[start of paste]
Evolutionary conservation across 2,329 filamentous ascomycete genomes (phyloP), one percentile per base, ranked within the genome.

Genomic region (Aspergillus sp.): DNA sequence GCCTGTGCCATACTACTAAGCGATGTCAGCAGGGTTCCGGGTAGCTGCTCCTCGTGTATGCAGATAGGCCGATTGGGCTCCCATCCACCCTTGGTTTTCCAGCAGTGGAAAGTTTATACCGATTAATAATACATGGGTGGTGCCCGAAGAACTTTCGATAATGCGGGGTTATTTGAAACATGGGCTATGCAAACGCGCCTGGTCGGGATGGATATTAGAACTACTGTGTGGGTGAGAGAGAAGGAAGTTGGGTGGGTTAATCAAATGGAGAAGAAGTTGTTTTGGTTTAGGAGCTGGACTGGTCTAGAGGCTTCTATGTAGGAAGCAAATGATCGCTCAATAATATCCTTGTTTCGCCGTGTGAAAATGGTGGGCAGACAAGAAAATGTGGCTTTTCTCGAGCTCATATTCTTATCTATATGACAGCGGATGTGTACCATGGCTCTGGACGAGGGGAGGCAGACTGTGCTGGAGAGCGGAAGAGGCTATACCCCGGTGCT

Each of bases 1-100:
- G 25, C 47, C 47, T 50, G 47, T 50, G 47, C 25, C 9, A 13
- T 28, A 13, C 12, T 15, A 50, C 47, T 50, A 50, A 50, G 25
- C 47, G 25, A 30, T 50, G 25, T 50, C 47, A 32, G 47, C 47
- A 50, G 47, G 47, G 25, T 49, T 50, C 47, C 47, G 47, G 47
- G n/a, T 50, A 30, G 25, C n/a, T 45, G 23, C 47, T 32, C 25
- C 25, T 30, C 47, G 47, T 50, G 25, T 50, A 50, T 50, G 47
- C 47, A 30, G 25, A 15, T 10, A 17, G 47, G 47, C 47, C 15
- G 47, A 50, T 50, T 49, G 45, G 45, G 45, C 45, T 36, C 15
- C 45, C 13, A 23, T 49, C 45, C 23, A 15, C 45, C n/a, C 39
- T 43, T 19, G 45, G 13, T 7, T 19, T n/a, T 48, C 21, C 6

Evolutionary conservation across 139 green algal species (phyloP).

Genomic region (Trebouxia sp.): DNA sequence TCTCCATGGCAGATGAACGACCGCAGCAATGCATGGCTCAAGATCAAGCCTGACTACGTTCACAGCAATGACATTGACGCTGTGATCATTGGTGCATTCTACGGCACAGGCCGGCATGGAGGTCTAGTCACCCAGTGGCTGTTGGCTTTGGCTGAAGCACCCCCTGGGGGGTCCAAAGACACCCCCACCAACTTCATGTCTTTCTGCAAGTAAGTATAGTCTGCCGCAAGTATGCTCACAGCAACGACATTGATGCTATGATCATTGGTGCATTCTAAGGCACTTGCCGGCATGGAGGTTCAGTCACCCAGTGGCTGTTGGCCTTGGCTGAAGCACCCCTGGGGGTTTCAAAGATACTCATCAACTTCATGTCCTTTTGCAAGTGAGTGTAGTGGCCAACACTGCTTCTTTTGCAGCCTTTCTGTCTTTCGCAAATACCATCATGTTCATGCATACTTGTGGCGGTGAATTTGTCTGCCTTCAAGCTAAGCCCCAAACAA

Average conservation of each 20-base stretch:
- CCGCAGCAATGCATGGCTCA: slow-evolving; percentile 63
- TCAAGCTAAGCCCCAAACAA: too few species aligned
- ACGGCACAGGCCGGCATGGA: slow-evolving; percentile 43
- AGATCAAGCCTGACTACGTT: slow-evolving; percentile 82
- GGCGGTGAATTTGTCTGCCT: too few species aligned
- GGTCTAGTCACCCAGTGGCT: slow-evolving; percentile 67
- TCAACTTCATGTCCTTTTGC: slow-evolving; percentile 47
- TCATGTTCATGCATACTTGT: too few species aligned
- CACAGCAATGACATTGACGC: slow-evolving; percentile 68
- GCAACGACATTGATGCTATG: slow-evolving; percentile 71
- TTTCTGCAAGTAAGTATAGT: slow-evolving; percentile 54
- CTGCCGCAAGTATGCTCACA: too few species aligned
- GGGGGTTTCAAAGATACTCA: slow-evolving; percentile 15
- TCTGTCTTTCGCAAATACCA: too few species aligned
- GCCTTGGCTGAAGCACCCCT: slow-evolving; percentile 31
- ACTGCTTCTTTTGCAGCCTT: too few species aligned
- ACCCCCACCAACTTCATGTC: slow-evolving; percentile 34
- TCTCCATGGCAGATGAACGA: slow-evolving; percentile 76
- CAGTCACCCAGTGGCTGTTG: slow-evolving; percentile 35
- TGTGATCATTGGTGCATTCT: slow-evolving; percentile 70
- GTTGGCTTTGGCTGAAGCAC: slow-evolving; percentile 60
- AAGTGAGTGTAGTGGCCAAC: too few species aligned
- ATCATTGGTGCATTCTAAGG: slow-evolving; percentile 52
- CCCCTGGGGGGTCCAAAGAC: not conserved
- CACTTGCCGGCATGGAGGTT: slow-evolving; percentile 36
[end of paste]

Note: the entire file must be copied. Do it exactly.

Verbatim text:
Evolutionary conservation across 2,329 filamentous ascomycete genomes (phyloP), one percentile per base, ranked within the genome.

Genomic region (Aspergillus sp.): DNA sequence GCCTGTGCCATACTACTAAGCGATGTCAGCAGGGTTCCGGGTAGCTGCTCCTCGTGTATGCAGATAGGCCGATTGGGCTCCCATCCACCCTTGGTTTTCCAGCAGTGGAAAGTTTATACCGATTAATAATACATGGGTGGTGCCCGAAGAACTTTCGATAATGCGGGGTTATTTGAAACATGGGCTATGCAAACGCGCCTGGTCGGGATGGATATTAGAACTACTGTGTGGGTGAGAGAGAAGGAAGTTGGGTGGGTTAATCAAATGGAGAAGAAGTTGTTTTGGTTTAGGAGCTGGACTGGTCTAGAGGCTTCTATGTAGGAAGCAAATGATCGCTCAATAATATCCTTGTTTCGCCGTGTGAAAATGGTGGGCAGACAAGAAAATGTGGCTTTTCTCGAGCTCATATTCTTATCTATATGACAGCGGATGTGTACCATGGCTCTGGACGAGGGGAGGCAGACTGTGCTGGAGAGCGGAAGAGGCTATACCCCGGTGCT

Each of bases 1-100:
- G 25, C 47, C 47, T 50, G 47, T 50, G 47, C 25, C 9, A 13
- T 28, A 13, C 12, T 15, A 50, C 47, T 50, A 50, A 50, G 25
- C 47, G 25, A 30, T 50, G 25, T 50, C 47, A 32, G 47, C 47
- A 50, G 47, G 47, G 25, T 49, T 50, C 47, C 47, G 47, G 47
- G n/a, T 50, A 30, G 25, C n/a, T 45, G 23, C 47, T 32, C 25
- C 25, T 30, C 47, G 47, T 50, G 25, T 50, A 50, T 50, G 47
- C 47, A 30, G 25, A 15, T 10, A 17, G 47, G 47, C 47, C 15
- G 47, A 50, T 50, T 49, G 45, G 45, G 45, C 45, T 36, C 15
- C 45, C 13, A 23, T 49, C 45, C 23, A 15, C 45, C n/a, C 39
- T 43, T 19, G 45, G 13, T 7, T 19, T n/a, T 48, C 21, C 6

Evolutionary conservation across 139 green algal species (phyloP).

Genomic region (Trebouxia sp.): DNA sequence TCTCCATGGCAGATGAACGACCGCAGCAATGCATGGCTCAAGATCAAGCCTGACTACGTTCACAGCAATGACATTGACGCTGTGATCATTGGTGCATTCTACGGCACAGGCCGGCATGGAGGTCTAGTCACCCAGTGGCTGTTGGCTTTGGCTGAAGCACCCCCTGGGGGGTCCAAAGACACCCCCACCAACTTCATGTCTTTCTGCAAGTAAGTATAGTCTGCCGCAAGTATGCTCACAGCAACGACATTGATGCTATGATCATTGGTGCATTCTAAGGCACTTGCCGGCATGGAGGTTCAGTCACCCAGTGGCTGTTGGCCTTGGCTGAAGCACCCCTGGGGGTTTCAAAGATACTCATCAACTTCATGTCCTTTTGCAAGTGAGTGTAGTGGCCAACACTGCTTCTTTTGCAGCCTTTCTGTCTTTCGCAAATACCATCATGTTCATGCATACTTGTGGCGGTGAATTTGTCTGCCTTCAAGCTAAGCCCCAAACAA

Average conservation of each 20-base stretch:
- CCGCAGCAATGCATGGCTCA: slow-evolving; percentile 63
- TCAAGCTAAGCCCCAAACAA: too few species aligned
- ACGGCACAGGCCGGCATGGA: slow-evolving; percentile 43
- AGATCAAGCCTGACTACGTT: slow-evolving; percentile 82
- GGCGGTGAATTTGTCTGCCT: too few species aligned
- GGTCTAGTCACCCAGTGGCT: slow-evolving; percentile 67
- TCAACTTCATGTCCTTTTGC: slow-evolving; percentile 47
- TCATGTTCATGCATACTTGT: too few species aligned
- CACAGCAATGACATTGACGC: slow-evolving; percentile 68
- GCAACGACATTGATGCTATG: slow-evolving; percentile 71
- TTTCTGCAAGTAAGTATAGT: slow-evolving; percentile 54
- CTGCCGCAAGTATGCTCACA: too few species aligned
- GGGGGTTTCAAAGATACTCA: slow-evolving; percentile 15
- TCTGTCTTTCGCAAATACCA: too few species aligned
- GCCTTGGCTGAAGCACCCCT: slow-evolving; percentile 31
- ACTGCTTCTTTTGCAGCCTT: too few species aligned
- ACCCCCACCAACTTCATGTC: slow-evolving; percentile 34
- TCTCCATGGCAGATGAACGA: slow-evolving; percentile 76
- CAGTCACCCAGTGGCTGTTG: slow-evolving; percentile 35
- TGTGATCATTGGTGCATTCT: slow-evolving; percentile 70
- GTTGGCTTTGGCTGAAGCAC: slow-evolving; percentile 60
- AAGTGAGTGTAGTGGCCAAC: too few species aligned
- ATCATTGGTGCATTCTAAGG: slow-evolving; percentile 52
- CCCCTGGGGGGTCCAAAGAC: not conserved
- CACTTGCCGGCATGGAGGTT: slow-evolving; percentile 36